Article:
The isolation is amplified in those schools attended by only one or two of the tribe's children. Torres, the head of the tribe's educational efforts, has a list of 111 schools attended by Fort McDowell students all around the country — the vast majority show only one or two of the tribe's children in a particular grade level.

But those reasons don't explain fully why the tribal students falter in public schools. There are many cases of Asian or black children who succeed in classes where they are the only minority children. Vada Gates, who has taught at Fort McDowell for 20 years, says those children — even if they come from downtrodden or oppressive backgrounds — have a grounded sense of culture. They have a language, history and spirituality that shapes them and can help them persevere.

For the Fort McDowell students, cultural differences also play a part and can hinder education. Officials say an Indian student who looks down while a teacher is talking to him or her would be considered disrespectful. But in the Yavapai culture, that is exactly how a child shows respect to an elder.

And parents — who ordinarily would help bolster their children's performance — may be incapable of helping.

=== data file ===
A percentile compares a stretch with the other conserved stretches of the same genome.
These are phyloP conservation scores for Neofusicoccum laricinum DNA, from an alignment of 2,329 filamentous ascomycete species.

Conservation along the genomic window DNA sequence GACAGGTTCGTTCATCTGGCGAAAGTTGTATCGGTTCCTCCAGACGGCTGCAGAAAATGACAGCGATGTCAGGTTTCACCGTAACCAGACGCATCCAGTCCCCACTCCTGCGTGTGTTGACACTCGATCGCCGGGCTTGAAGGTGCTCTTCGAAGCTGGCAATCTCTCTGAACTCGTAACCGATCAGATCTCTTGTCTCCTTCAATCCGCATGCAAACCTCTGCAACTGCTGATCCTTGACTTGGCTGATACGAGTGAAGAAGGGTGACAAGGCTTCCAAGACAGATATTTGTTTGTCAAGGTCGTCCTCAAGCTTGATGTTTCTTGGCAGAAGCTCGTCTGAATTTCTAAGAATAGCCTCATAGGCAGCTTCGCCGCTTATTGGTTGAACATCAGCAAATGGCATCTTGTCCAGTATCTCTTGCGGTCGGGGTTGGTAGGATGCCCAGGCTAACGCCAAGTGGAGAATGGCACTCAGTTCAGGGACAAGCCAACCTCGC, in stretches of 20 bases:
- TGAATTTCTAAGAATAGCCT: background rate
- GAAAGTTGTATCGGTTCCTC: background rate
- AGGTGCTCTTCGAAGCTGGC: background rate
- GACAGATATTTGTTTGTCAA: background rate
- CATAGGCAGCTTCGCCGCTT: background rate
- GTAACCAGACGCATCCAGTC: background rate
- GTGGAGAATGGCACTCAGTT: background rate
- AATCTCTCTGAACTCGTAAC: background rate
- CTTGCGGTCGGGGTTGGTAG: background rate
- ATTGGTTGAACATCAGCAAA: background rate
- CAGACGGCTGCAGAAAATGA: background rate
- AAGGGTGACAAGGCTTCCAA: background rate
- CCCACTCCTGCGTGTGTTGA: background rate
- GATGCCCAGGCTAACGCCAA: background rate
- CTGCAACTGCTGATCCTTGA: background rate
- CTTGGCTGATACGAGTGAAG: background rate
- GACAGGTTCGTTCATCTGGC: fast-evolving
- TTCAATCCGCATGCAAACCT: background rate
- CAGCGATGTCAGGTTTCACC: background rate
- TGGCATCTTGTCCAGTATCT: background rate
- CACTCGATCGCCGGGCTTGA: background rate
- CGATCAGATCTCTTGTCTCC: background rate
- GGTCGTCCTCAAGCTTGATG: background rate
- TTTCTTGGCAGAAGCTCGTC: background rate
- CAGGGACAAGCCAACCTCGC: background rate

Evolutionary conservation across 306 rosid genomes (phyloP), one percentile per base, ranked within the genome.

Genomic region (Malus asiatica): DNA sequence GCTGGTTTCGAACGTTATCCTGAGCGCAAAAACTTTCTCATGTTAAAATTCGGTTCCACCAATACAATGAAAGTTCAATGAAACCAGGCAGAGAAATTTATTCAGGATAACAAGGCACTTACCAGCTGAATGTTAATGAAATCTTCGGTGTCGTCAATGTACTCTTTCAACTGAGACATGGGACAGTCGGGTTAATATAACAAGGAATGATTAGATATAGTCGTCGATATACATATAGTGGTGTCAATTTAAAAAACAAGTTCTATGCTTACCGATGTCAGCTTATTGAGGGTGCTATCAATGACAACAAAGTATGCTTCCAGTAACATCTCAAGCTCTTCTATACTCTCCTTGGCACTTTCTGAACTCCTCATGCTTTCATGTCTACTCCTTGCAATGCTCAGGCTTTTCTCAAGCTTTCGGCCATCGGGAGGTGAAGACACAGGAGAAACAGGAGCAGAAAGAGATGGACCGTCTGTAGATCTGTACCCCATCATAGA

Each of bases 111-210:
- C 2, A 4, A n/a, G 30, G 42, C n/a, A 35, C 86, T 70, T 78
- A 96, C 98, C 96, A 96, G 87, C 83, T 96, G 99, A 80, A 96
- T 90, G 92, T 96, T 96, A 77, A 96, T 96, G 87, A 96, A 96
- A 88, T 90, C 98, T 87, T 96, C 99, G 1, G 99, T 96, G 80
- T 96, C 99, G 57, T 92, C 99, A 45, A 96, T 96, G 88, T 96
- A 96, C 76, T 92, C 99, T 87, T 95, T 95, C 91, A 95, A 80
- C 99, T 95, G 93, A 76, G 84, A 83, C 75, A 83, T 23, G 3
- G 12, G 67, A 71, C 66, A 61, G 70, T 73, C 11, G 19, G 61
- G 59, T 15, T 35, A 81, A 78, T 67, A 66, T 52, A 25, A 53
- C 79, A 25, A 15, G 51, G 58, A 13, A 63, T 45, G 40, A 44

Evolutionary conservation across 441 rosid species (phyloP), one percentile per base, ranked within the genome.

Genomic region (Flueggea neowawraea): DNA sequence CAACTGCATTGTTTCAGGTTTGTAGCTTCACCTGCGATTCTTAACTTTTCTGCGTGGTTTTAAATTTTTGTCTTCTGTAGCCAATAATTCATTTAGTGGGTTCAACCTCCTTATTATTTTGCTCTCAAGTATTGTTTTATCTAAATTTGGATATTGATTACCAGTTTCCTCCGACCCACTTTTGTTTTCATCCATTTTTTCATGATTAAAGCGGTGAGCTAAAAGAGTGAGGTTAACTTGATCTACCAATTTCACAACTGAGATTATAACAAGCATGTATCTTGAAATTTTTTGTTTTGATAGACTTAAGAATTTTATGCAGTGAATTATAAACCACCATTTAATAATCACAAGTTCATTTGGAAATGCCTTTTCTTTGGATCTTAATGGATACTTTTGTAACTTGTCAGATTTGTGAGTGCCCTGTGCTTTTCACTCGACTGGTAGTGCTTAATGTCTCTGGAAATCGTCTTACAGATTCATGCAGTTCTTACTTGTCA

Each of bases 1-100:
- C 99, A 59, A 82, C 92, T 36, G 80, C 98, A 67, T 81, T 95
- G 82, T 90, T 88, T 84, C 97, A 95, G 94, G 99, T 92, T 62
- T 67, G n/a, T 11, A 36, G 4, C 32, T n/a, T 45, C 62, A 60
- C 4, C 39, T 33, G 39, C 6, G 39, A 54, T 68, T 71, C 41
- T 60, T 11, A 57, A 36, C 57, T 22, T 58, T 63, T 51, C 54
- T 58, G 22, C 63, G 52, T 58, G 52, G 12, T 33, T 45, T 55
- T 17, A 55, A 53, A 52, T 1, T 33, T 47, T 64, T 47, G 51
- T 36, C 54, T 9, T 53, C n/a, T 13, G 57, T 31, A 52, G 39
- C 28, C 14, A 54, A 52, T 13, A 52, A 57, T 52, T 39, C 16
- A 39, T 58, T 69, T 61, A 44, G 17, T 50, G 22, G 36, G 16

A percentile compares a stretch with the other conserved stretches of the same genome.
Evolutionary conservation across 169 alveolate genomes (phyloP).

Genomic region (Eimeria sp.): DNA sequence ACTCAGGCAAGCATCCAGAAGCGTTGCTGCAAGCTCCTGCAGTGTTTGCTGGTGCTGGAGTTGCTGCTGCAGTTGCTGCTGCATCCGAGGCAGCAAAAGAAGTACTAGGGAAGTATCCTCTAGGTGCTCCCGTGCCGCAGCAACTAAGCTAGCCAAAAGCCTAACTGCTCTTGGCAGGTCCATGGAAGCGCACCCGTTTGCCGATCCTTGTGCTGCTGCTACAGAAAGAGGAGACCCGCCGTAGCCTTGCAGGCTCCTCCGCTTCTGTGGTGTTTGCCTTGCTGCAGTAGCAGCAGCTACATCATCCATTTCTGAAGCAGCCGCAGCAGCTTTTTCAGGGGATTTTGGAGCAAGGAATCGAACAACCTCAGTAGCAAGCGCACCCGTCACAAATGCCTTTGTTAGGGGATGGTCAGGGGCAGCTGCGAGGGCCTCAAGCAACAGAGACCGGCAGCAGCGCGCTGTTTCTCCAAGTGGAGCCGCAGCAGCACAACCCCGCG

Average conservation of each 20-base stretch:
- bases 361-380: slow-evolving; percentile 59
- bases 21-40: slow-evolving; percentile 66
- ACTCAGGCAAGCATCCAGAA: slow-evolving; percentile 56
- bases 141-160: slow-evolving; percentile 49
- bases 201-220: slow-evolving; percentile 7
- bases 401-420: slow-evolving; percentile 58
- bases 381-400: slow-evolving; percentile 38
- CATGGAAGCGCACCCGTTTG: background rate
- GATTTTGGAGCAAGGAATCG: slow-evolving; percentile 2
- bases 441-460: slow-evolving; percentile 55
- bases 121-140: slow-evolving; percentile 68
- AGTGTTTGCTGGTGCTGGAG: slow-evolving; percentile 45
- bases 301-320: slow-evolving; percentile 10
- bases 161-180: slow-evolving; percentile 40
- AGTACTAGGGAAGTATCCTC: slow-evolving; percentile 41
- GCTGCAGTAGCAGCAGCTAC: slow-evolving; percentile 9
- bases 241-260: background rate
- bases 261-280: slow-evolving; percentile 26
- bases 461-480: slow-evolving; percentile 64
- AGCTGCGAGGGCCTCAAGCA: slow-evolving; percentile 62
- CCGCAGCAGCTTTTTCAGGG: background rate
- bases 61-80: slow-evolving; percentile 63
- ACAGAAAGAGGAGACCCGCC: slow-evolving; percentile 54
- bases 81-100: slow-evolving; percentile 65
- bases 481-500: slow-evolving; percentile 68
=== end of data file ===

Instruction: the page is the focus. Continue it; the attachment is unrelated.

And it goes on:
Many of them have had little or no experience in public schools, have bad memories and are not comfortable challenging teachers or administrators so their children can get through tough times.

One of the precepts of "The Yavapai Way" — rules to live by that the tribe is trying to teach its children — is to not speak ill of others. Indeed, tribal members are urged to find the good in everyone.

So complaining about or to a teacher wouldn't seem right. Education administrators are trying to get parents to speak up for their children and their rights without offending their cultural instincts.

"We are teaching the parents to be squeaky wheels," says a former education department manager.

Torres says she hopes to train children to request a different method of instruction if a universal one isn't working.

"If a student doesn't understand something the first time we teach it, what do we do? We teach it the same way we explained it the first time, only louder or slower. We should teach it differently," she says.

Isolation also has contributed to the difficulties children face off reservation. While it seems like their home adjacent to Fountain Hills, just east of Scottsdale and about 20 miles north of Mesa, is accessible to urban areas, transportation problems kept the Indians virtually confined to their own land for decades.

Even today, with gaming revenue providing more money for vehicles and tribally funded field trips, some Fort McDowell students demonstrate a striking naiveté about the world around them. They've been to schools, malls and sporting venues around the Valley and are most familiar with Mesa and downtown Phoenix.

During a field trip to the Arizona Science Center, teenagers were most intrigued with the elevator. And another outing to ASU was a first for most of them. Some were amazed by the "A" on A Mountain and mystified by basic terms used by an Indian adviser at the School of Nursing.